- Environmental Triggers: If you’ve experienced a traumatic event, it could cause you to develop an addiction or mental illness like PTSD, depression, or anxiety. Chronic stress and anxiety also may kickstart a dual diagnosis.
- Early Exposure: As an adolescent, the risk factors associated with substance abuse are higher than that of older adults. It is likely that you may develop a dual diagnosis later on in life if you experimented with drugs or alcohol at a young age.
- Brain Responses: Drug abuse can cause symptoms that mimic mental illness. If you abuse drugs, you may develop psychosis or panic that can cause you to lose touch with reality.
Self-medicating Dangers Surrounding Psychiatric Comorbidity
A dual diagnosis or psychiatric comorbidity can vary from person to person. Your symptoms could differ depending on which substance is abused or the severity of your mental health condition. Whatever level of disorder you are dealing with, self-medicating can induce addiction behaviors and make your condition worse.
Examples of self-medicating may include:
- using marijuana to mask your feelings and emotions
- drinking alcohol to numb your symptoms or so you can feel more relaxed in social situations
- abusing Benzodiazepines to control anxiety and keep panic attacks at bay
- excessive use of stimulants to increase energy and complete daily tasks
A significant danger of self-medicating is that you may lose control over how much of the substance you’re using. Over time, you develop a tolerance and require more of your preferred substance to achieve the same effects. You don’t want the vicious cycle of addiction and dependency to spiral out of control and worsen your mental health.
Finding Dual Diagnosis Treatment in San Diego
If you or someone you love has been diagnosed with dual diagnosis or comorbidity, seeking treatment at a Dual Diagnosis treatment in San Diego (or wherever you’re located) is your first step is your first step. If you allow your mental health concerns to fester, it will only make matters worse. You need an integrated approach for both substance abuse and mental illness treatment.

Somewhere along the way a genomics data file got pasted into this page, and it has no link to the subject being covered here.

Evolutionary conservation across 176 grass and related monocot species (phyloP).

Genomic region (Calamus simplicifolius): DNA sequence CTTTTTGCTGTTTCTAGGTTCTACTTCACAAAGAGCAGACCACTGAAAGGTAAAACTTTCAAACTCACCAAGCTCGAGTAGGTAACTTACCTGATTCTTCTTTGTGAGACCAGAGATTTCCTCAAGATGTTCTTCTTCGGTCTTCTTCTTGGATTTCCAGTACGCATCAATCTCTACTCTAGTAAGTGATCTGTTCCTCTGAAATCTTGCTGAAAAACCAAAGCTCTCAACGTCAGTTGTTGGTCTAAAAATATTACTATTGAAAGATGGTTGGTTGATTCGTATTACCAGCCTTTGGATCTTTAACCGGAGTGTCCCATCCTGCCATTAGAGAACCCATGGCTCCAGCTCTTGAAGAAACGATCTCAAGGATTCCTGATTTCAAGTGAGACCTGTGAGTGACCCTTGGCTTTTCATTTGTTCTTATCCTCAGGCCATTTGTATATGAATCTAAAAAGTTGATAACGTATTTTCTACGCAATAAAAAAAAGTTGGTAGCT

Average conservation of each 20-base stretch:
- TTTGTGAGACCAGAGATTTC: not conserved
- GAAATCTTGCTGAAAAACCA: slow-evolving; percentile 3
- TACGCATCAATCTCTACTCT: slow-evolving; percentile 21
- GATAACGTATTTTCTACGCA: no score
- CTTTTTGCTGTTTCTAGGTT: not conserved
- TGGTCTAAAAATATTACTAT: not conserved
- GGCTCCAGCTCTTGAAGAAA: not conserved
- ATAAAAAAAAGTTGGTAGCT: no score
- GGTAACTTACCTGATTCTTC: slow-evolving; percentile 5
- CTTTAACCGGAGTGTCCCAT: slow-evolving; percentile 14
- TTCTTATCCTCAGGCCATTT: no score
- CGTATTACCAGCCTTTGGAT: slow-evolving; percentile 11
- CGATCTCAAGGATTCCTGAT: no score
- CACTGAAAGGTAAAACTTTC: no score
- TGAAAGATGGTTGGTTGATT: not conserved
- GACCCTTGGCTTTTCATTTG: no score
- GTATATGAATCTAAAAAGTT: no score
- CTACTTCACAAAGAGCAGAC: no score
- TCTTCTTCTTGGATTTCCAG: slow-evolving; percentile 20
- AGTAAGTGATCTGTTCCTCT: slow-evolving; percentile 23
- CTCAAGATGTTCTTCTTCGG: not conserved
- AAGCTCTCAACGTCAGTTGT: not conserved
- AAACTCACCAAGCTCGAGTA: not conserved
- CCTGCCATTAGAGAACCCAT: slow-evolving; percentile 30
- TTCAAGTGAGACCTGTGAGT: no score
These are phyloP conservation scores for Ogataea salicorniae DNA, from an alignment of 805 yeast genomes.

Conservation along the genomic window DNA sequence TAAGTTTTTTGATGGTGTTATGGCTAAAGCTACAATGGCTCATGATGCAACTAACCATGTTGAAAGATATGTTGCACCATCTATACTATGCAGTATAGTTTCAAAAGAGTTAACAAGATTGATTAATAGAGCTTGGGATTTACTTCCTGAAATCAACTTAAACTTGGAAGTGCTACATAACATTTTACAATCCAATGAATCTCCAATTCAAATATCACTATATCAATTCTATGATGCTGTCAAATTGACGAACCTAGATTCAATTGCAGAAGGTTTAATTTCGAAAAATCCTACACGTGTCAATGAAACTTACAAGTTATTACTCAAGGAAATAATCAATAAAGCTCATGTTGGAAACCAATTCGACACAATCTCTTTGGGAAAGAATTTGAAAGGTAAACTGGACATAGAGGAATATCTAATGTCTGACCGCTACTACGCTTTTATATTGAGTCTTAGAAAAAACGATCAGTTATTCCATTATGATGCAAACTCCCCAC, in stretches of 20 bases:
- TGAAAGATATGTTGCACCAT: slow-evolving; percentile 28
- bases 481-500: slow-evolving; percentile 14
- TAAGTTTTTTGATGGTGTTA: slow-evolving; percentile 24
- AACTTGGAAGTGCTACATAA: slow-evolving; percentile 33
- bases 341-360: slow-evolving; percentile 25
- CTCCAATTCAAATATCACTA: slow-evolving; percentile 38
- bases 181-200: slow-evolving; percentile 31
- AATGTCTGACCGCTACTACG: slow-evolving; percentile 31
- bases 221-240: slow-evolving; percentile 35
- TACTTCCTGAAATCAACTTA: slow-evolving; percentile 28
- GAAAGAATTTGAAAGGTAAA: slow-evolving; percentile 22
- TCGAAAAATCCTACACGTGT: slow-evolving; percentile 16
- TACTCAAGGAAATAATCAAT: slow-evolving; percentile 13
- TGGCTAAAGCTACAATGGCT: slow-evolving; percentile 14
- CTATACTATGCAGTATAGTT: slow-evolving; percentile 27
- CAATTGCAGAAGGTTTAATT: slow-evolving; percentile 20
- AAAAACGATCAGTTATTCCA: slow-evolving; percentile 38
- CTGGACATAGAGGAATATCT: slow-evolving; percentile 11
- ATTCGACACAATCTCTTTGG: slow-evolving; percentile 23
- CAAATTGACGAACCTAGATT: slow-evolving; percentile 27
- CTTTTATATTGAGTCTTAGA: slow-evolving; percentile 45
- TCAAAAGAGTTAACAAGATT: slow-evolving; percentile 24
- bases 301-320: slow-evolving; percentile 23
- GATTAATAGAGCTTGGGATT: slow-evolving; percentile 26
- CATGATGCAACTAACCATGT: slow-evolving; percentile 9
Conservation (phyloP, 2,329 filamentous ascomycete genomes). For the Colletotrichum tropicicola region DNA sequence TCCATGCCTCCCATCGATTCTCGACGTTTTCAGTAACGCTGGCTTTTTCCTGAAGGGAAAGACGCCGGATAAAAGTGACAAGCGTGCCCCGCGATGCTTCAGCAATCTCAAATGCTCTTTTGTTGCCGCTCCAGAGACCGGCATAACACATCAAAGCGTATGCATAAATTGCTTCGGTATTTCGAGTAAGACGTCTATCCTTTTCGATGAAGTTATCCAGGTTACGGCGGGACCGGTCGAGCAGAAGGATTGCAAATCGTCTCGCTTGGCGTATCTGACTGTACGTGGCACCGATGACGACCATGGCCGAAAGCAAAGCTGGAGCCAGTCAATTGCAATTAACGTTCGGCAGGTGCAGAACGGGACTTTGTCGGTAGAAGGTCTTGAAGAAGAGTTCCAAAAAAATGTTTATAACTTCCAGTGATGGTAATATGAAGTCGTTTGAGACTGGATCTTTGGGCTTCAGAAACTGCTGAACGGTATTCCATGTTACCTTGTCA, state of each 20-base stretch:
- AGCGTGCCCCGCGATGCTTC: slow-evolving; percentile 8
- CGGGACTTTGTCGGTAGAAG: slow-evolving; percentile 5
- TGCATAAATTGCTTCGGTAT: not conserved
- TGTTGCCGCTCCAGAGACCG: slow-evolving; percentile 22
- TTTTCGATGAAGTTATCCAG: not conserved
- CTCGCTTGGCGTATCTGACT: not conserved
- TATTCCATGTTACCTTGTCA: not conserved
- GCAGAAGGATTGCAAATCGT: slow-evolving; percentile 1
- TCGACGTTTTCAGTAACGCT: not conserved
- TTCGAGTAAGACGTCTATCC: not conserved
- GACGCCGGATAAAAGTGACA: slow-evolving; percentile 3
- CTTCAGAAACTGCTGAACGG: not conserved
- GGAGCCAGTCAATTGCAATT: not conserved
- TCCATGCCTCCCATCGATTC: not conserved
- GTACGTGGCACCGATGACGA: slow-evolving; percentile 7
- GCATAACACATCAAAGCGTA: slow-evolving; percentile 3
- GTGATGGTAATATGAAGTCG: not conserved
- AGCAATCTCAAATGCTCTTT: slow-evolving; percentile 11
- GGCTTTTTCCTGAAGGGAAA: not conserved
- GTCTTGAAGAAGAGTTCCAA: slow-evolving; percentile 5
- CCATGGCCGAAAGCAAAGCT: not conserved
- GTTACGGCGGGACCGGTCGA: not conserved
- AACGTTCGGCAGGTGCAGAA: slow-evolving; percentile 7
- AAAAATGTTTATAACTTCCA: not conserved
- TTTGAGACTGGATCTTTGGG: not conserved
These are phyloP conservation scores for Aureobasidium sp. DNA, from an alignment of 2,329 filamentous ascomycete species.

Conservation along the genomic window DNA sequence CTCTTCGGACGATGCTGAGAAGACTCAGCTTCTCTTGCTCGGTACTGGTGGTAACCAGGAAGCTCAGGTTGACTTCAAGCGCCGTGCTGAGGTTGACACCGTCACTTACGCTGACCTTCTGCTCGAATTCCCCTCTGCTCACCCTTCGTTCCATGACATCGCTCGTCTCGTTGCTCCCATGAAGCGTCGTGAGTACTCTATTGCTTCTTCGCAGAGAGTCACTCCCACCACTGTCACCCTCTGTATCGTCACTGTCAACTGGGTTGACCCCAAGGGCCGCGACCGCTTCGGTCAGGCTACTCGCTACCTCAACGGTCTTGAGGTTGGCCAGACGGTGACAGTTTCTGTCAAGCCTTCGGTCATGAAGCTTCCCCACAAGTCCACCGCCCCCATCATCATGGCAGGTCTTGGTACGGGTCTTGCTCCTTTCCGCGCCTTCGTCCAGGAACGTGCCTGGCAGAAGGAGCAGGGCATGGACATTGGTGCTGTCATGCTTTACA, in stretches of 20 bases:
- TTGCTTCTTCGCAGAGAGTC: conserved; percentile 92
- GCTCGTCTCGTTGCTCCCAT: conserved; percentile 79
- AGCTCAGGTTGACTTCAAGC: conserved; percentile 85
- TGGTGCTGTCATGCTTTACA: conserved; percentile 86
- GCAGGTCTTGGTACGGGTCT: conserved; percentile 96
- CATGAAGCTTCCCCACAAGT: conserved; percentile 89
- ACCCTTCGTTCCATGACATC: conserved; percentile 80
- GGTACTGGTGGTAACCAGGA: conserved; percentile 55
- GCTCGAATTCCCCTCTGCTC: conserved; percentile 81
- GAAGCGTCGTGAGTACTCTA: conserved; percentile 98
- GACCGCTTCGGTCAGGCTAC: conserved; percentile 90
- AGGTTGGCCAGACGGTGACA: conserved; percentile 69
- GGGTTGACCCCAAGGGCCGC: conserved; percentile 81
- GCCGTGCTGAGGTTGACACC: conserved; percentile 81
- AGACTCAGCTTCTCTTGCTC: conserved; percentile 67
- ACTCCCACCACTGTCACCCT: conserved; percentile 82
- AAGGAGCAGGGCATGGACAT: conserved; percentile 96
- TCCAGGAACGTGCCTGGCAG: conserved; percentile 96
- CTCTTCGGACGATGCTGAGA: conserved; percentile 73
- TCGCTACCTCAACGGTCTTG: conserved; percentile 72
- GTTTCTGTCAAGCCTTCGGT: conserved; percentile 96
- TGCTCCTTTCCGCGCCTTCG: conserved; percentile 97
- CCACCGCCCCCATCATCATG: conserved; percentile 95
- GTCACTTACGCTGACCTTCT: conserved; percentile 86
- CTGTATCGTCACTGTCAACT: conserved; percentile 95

At BOLD Health in San Diego, we offer dual-diagnosis treatment plans catered to your specific needs. Individual counseling, medication management, outpatient detox, and an intensive outpatient program (IOP) are all viable options for managing your mental health disorder and substance abuse patterns.
Our substance abuse programs include two highly-effective options.
- Intensive Outpatient Program (IOP)
Our San Diego IOP is one of the leading treatment programs in the area. Considered a step up from an outpatient detox, our IOP offers a more intensive form of treatment. Your customized therapy program could include individual, group, or family therapy sessions and medication management. One of our BOLD health experts will work with you to determine what treatment or treatments are right for you.
- Outpatient Detox Program
Based on an evaluation with one of our BOLD Health mental health and addiction experts, we’ll work with you to curate a plan to treat your dual diagnosis optimally.
Our outpatient detox program is effective and convenient if you require detox as part of your treatment. You’ll receive help at our center during the day and still be able to tend to your family responsibilities at night.
We’ll help you get through your detox by devising a plan based on your individual needs and situation. We consider your age, medical history, substance abuse history, metabolism, and mental and physical health. If needed, our clinicians may prescribe medication to relieve withdrawal symptoms.
Get the support and dual diagnosis treatment in San Diego that you deserve. Whether through our San Diego IOP, outpatient detox program, or other treatment options. Don’t wait for conditions to worsen or self-medicate. Here at BOLD Health, you get the help you need, free from judgment. Contact one of our compassionate care coordinators today and take the first step in gaining control of your life.